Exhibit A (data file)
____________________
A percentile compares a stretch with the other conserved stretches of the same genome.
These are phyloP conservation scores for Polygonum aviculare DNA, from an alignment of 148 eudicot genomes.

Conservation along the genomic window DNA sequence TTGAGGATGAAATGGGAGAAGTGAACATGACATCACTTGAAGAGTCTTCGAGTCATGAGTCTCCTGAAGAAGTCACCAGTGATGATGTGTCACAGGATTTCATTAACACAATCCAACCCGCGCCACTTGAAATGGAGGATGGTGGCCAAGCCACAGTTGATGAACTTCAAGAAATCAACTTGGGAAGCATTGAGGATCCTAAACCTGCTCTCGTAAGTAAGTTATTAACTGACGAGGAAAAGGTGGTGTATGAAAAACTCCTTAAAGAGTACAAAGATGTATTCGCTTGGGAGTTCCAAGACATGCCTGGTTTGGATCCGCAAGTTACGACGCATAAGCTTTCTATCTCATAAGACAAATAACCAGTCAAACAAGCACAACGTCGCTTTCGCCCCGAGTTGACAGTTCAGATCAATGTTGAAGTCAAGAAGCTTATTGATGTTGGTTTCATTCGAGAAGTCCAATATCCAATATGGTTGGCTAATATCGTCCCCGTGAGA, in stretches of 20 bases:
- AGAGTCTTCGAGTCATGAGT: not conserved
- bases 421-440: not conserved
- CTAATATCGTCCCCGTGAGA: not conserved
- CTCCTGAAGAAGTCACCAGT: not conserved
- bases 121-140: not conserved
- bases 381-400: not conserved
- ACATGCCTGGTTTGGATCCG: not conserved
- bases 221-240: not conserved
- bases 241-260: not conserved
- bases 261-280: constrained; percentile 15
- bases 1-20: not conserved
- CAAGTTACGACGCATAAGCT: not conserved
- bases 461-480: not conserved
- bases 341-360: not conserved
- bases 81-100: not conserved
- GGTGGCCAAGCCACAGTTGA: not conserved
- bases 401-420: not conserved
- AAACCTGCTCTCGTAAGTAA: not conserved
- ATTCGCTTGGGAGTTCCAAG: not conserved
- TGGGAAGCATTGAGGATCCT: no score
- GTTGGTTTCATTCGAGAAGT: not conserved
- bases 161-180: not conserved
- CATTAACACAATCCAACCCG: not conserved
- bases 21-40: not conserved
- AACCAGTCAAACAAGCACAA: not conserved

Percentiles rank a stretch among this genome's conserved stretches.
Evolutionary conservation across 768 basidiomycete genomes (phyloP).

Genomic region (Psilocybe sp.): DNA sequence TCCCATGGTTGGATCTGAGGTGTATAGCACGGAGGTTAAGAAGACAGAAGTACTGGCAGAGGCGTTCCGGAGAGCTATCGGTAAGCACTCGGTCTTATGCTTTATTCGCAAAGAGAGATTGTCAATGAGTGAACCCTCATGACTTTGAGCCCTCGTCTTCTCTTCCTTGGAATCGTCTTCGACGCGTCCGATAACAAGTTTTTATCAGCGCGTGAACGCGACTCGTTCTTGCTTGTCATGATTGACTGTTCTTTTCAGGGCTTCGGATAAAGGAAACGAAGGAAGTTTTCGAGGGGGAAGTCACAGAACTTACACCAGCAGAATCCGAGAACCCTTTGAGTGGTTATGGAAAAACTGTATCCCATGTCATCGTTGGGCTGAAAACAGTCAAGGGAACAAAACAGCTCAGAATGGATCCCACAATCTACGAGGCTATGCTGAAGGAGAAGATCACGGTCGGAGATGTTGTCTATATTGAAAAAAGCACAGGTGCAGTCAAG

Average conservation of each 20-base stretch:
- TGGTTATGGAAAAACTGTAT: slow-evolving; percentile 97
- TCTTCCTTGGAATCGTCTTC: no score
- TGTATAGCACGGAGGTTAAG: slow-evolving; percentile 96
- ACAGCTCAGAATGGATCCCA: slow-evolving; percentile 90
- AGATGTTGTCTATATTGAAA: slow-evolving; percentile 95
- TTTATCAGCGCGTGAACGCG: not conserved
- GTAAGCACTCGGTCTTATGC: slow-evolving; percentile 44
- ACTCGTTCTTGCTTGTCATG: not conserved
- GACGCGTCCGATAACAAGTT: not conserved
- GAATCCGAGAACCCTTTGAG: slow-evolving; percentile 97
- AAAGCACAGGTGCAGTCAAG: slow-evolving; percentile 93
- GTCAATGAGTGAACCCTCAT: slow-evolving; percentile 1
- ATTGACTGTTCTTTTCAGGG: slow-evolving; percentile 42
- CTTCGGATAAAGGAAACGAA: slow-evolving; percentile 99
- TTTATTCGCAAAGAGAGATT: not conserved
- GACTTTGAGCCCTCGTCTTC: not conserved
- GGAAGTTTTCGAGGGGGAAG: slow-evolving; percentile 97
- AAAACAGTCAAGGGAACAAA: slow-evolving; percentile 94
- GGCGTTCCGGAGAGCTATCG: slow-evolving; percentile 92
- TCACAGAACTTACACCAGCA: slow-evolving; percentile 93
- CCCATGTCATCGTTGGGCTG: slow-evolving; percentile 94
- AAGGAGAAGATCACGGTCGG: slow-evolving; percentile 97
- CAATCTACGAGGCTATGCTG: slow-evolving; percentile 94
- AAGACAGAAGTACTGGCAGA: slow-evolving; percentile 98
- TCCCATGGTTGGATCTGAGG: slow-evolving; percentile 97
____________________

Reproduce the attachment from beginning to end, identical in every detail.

A percentile compares a stretch with the other conserved stretches of the same genome.
These are phyloP conservation scores for Polygonum aviculare DNA, from an alignment of 148 eudicot genomes.

Conservation along the genomic window DNA sequence TTGAGGATGAAATGGGAGAAGTGAACATGACATCACTTGAAGAGTCTTCGAGTCATGAGTCTCCTGAAGAAGTCACCAGTGATGATGTGTCACAGGATTTCATTAACACAATCCAACCCGCGCCACTTGAAATGGAGGATGGTGGCCAAGCCACAGTTGATGAACTTCAAGAAATCAACTTGGGAAGCATTGAGGATCCTAAACCTGCTCTCGTAAGTAAGTTATTAACTGACGAGGAAAAGGTGGTGTATGAAAAACTCCTTAAAGAGTACAAAGATGTATTCGCTTGGGAGTTCCAAGACATGCCTGGTTTGGATCCGCAAGTTACGACGCATAAGCTTTCTATCTCATAAGACAAATAACCAGTCAAACAAGCACAACGTCGCTTTCGCCCCGAGTTGACAGTTCAGATCAATGTTGAAGTCAAGAAGCTTATTGATGTTGGTTTCATTCGAGAAGTCCAATATCCAATATGGTTGGCTAATATCGTCCCCGTGAGA, in stretches of 20 bases:
- AGAGTCTTCGAGTCATGAGT: not conserved
- bases 421-440: not conserved
- CTAATATCGTCCCCGTGAGA: not conserved
- CTCCTGAAGAAGTCACCAGT: not conserved
- bases 121-140: not conserved
- bases 381-400: not conserved
- ACATGCCTGGTTTGGATCCG: not conserved
- bases 221-240: not conserved
- bases 241-260: not conserved
- bases 261-280: constrained; percentile 15
- bases 1-20: not conserved
- CAAGTTACGACGCATAAGCT: not conserved
- bases 461-480: not conserved
- bases 341-360: not conserved
- bases 81-100: not conserved
- GGTGGCCAAGCCACAGTTGA: not conserved
- bases 401-420: not conserved
- AAACCTGCTCTCGTAAGTAA: not conserved
- ATTCGCTTGGGAGTTCCAAG: not conserved
- TGGGAAGCATTGAGGATCCT: no score
- GTTGGTTTCATTCGAGAAGT: not conserved
- bases 161-180: not conserved
- CATTAACACAATCCAACCCG: not conserved
- bases 21-40: not conserved
- AACCAGTCAAACAAGCACAA: not conserved

Percentiles rank a stretch among this genome's conserved stretches.
Evolutionary conservation across 768 basidiomycete genomes (phyloP).

Genomic region (Psilocybe sp.): DNA sequence TCCCATGGTTGGATCTGAGGTGTATAGCACGGAGGTTAAGAAGACAGAAGTACTGGCAGAGGCGTTCCGGAGAGCTATCGGTAAGCACTCGGTCTTATGCTTTATTCGCAAAGAGAGATTGTCAATGAGTGAACCCTCATGACTTTGAGCCCTCGTCTTCTCTTCCTTGGAATCGTCTTCGACGCGTCCGATAACAAGTTTTTATCAGCGCGTGAACGCGACTCGTTCTTGCTTGTCATGATTGACTGTTCTTTTCAGGGCTTCGGATAAAGGAAACGAAGGAAGTTTTCGAGGGGGAAGTCACAGAACTTACACCAGCAGAATCCGAGAACCCTTTGAGTGGTTATGGAAAAACTGTATCCCATGTCATCGTTGGGCTGAAAACAGTCAAGGGAACAAAACAGCTCAGAATGGATCCCACAATCTACGAGGCTATGCTGAAGGAGAAGATCACGGTCGGAGATGTTGTCTATATTGAAAAAAGCACAGGTGCAGTCAAG

Average conservation of each 20-base stretch:
- TGGTTATGGAAAAACTGTAT: slow-evolving; percentile 97
- TCTTCCTTGGAATCGTCTTC: no score
- TGTATAGCACGGAGGTTAAG: slow-evolving; percentile 96
- ACAGCTCAGAATGGATCCCA: slow-evolving; percentile 90
- AGATGTTGTCTATATTGAAA: slow-evolving; percentile 95
- TTTATCAGCGCGTGAACGCG: not conserved
- GTAAGCACTCGGTCTTATGC: slow-evolving; percentile 44
- ACTCGTTCTTGCTTGTCATG: not conserved
- GACGCGTCCGATAACAAGTT: not conserved
- GAATCCGAGAACCCTTTGAG: slow-evolving; percentile 97
- AAAGCACAGGTGCAGTCAAG: slow-evolving; percentile 93
- GTCAATGAGTGAACCCTCAT: slow-evolving; percentile 1
- ATTGACTGTTCTTTTCAGGG: slow-evolving; percentile 42
- CTTCGGATAAAGGAAACGAA: slow-evolving; percentile 99
- TTTATTCGCAAAGAGAGATT: not conserved
- GACTTTGAGCCCTCGTCTTC: not conserved
- GGAAGTTTTCGAGGGGGAAG: slow-evolving; percentile 97
- AAAACAGTCAAGGGAACAAA: slow-evolving; percentile 94
- GGCGTTCCGGAGAGCTATCG: slow-evolving; percentile 92
- TCACAGAACTTACACCAGCA: slow-evolving; percentile 93
- CCCATGTCATCGTTGGGCTG: slow-evolving; percentile 94
- AAGGAGAAGATCACGGTCGG: slow-evolving; percentile 97
- CAATCTACGAGGCTATGCTG: slow-evolving; percentile 94
- AAGACAGAAGTACTGGCAGA: slow-evolving; percentile 98
- TCCCATGGTTGGATCTGAGG: slow-evolving; percentile 97